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Redefining Healthcare Interior Design and Materials in a Post-Pandemic World
Photo: HGA’s design for CentraCare Health-Long Prairie in Long Prairie, MN, was a 2019 IIDA Healthcare Design Awards winner for the Hospitals–Community category. Credit: Photo by Corey Gaffer, courtesy of HGA
How are interior designers and their teams addressing recent healthcare challenges? As COVID-19 developed into a global pandemic, designers, architects and manufacturers mobilized quickly and began re-imagining the ways we could improve materials and furnishings of current and future healthcare spaces. With an increased and critical focus on healing, safety, sterilization and capacity, healthcare environments are at the epicenter of a major design shift.
As our understanding of the pandemic changes and evolves, the design of healthcare interiors will evolve as well. While we cannot know for sure how healthcare interiors will look in five, 10 or 20 years, we know that design and architecture firms across the world are up for the challenge of matching design with need and necessity.
Adaptable Spaces Mean Flexible Solutions
In the coming years, “adaptability” will be an even more prominent keyword for healthcare design. The current crisis has made clear that certain healthcare environments may not be fully equipped to face unique and urgent challenges, knowing that the state of safety and healthcare needs in our society can change within a matter of days.
As we build new treatment facilities and hospitals, we will need to strongly consider how to make the designs easily adjustable. Flexible, multipurpose spaces and elements like shell rooms, mobile workstations and prefabricated walls will become the norm for creating adaptable solutions for space capacity and treatment types.
Rethinking Common Areas
Unnecessary common spaces within all public buildings and centers may be on the chopping block as we try to limit the time we spend around strangers. Self-check-in and self-rooming trends will continue to increase in healthcare facilities, and designers will need to accommodate the shifting norms for how we wait for care and for loved ones.
Photo: 2019 IIDA Healthcare Design Awards winner, Ambulatory–Cancer Center, Designed by EwingCole, the Memorial Sloan Kettering Cancer Center (MSK Nassau) in Uniondale, NY, was a 2019 IIDA Healthcare Design Awards winner in the Ambulatory–Cancer Center category. Photo by: Halkin/Mason Photography, LLC; courtesy of EwingCole.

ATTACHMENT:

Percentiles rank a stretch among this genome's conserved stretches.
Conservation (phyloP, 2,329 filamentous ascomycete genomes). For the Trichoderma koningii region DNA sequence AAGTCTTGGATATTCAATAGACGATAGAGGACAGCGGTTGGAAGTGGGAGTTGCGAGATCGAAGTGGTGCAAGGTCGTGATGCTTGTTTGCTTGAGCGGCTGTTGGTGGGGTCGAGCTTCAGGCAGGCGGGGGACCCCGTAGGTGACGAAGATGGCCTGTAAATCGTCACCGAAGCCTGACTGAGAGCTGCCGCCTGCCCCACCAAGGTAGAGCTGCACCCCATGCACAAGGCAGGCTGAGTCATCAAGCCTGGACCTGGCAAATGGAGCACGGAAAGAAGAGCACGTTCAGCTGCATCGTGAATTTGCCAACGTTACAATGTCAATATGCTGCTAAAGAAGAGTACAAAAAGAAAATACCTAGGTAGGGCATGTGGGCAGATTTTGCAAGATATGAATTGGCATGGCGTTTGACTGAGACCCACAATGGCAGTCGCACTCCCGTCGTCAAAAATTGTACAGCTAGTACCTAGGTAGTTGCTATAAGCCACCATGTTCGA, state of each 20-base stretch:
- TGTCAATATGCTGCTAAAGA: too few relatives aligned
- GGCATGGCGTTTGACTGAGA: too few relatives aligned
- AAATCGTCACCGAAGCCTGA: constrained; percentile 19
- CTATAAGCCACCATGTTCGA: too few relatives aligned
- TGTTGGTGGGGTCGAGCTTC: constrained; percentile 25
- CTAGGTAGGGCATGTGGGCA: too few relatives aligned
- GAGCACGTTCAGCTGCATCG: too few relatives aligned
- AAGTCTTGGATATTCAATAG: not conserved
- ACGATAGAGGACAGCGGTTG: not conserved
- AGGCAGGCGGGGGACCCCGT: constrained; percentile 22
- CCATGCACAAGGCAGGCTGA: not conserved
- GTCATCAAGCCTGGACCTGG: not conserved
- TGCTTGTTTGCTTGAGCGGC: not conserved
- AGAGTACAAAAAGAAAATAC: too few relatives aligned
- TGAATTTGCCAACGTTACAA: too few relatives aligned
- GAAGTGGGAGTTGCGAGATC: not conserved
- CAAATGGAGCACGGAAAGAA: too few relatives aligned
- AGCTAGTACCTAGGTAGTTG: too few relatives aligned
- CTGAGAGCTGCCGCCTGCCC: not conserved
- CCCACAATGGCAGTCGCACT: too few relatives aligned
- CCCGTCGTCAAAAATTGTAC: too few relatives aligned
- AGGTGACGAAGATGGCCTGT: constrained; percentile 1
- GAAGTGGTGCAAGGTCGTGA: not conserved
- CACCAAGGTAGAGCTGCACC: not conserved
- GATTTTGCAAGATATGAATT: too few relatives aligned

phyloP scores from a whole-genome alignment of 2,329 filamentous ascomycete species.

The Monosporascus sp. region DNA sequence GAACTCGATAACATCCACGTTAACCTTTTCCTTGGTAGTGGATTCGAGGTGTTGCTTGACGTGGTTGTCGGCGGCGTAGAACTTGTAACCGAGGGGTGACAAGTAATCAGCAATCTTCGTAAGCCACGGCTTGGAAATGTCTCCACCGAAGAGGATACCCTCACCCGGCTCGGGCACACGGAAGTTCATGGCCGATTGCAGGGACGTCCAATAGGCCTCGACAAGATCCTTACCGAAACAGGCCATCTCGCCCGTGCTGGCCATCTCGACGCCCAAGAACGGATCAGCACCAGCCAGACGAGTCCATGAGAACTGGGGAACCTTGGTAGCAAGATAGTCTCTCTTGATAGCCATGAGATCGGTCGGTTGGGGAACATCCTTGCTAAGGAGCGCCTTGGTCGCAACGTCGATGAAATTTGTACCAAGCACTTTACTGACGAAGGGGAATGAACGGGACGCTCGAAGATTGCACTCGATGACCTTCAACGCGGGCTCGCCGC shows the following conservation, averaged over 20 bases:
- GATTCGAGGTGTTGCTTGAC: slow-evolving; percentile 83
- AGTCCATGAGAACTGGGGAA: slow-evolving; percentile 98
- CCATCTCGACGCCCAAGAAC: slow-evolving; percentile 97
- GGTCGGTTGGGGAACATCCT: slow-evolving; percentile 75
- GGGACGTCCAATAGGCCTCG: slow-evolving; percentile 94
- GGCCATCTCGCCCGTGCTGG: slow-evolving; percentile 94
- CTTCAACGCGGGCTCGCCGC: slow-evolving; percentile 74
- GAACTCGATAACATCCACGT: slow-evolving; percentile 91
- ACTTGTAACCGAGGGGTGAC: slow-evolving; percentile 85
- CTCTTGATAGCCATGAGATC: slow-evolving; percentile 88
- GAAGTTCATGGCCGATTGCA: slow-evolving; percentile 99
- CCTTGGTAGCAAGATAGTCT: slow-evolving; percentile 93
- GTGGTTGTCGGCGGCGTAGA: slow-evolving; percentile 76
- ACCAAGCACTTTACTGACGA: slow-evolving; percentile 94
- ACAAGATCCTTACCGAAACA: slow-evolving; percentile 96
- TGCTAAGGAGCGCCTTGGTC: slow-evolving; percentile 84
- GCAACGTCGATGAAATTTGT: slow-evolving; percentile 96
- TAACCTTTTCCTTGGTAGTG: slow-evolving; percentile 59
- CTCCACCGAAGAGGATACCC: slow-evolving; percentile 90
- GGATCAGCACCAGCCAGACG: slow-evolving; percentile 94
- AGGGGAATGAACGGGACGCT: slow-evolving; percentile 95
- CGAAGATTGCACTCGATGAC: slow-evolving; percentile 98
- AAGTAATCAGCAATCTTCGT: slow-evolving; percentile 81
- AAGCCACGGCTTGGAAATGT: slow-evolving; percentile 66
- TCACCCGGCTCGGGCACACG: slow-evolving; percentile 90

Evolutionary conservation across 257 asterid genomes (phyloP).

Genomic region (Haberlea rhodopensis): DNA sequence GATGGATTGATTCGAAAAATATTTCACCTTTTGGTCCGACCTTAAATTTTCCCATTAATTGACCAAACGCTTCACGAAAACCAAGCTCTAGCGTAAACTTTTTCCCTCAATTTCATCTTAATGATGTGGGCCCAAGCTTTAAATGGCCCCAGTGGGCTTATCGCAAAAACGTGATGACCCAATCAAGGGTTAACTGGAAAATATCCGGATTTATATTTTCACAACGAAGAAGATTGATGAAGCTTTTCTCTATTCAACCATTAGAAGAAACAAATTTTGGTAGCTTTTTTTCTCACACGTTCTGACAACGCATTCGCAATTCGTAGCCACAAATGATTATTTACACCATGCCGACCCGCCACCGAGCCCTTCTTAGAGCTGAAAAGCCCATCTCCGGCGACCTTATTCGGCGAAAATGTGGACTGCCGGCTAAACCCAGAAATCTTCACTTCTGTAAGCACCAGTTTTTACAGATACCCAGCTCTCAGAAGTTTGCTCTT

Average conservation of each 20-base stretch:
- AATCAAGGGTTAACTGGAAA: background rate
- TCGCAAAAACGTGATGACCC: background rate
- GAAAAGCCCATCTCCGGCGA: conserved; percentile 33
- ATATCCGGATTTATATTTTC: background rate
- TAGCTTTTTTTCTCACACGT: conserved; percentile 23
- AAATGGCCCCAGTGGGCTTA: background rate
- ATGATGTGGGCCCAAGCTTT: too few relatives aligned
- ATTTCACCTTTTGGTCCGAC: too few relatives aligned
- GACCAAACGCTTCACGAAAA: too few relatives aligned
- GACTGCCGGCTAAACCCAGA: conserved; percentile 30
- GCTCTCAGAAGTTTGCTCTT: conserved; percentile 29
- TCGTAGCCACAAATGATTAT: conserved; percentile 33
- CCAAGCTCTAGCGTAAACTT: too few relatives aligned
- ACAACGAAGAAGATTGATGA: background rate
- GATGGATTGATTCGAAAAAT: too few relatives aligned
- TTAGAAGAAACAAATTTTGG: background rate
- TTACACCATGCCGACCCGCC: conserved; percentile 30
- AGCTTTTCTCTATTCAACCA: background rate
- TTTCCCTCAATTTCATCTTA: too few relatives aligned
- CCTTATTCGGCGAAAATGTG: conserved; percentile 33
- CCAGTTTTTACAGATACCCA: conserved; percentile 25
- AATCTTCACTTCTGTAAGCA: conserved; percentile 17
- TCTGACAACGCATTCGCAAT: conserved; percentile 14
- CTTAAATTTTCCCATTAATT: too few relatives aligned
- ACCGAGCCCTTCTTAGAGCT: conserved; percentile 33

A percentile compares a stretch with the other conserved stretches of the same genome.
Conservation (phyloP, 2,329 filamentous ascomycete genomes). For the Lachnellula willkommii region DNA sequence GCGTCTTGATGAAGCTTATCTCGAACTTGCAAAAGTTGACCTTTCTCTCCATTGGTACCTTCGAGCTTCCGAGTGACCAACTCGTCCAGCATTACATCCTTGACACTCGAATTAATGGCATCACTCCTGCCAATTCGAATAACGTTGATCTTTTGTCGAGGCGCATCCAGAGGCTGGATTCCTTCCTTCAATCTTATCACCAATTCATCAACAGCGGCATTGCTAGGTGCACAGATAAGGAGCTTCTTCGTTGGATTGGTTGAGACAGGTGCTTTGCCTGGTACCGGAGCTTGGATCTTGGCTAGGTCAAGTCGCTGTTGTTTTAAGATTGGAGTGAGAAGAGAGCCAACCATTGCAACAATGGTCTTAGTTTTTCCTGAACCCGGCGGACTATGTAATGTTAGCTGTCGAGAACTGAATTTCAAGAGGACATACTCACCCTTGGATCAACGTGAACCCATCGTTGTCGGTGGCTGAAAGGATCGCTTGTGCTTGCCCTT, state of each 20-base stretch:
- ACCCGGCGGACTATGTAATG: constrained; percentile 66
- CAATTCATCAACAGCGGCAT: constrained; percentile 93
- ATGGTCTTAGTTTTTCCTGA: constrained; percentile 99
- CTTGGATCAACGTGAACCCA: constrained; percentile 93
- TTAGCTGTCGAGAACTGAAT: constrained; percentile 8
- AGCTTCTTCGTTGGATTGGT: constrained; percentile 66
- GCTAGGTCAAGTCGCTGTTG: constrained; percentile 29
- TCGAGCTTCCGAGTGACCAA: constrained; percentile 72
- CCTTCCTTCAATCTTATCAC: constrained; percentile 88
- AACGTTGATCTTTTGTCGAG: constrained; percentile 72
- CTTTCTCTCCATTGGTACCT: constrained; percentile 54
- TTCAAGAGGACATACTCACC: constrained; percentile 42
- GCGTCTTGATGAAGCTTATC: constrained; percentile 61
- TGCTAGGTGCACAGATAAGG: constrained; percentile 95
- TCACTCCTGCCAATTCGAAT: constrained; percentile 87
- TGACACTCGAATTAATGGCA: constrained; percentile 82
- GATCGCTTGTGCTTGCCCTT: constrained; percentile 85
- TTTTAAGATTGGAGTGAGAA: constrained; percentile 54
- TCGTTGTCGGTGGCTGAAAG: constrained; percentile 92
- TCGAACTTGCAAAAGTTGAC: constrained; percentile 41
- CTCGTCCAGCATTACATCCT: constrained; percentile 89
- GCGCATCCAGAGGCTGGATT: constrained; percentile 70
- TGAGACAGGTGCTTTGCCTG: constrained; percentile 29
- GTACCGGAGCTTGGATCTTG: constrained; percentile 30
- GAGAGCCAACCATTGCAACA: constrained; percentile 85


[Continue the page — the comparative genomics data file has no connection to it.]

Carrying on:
Staff rooms intended for rest and respite will also be reconsidered. Shared break rooms or staff locker rooms may be replaced with smaller, more spread-out spaces. Administrative officers may also move off-site with certain employees encouraged to work from home, especially at peak clinic hours. These adjustments will limit the number of people in a healthcare facility at any given time, and provide designers with more design flexibility.
Increasing Digital Capacity
Telemedicine is having a moment, and we will likely continue seeing our doctors virtually, even as the U.S. enters advanced stages of reopening. Telemedicine has already been a helpful tool in connecting patients living in rural areas or with limited capacity for travel with healthcare providers, and now it is allowing providers to perform routine check-ups with patients without putting anyone at risk.
As telemedicine technology advances along with this increased demand, the physical design of healthcare spaces will need to evolve to accommodate a digitized world and help create space efficiency and limit non-emergency patient surges. Additionally, contact-free digital technology like digital kiosks that do not require administration will become standard, decreasing the need for face-to-face exposure.
2021 IIDA Healthcare Design Awards
This annual competition celebrates outstanding originality and excellence in the design and furnishings of healthcare interior spaces, and will provide you and your firm an opportunity to share your innovative designs with the international design community.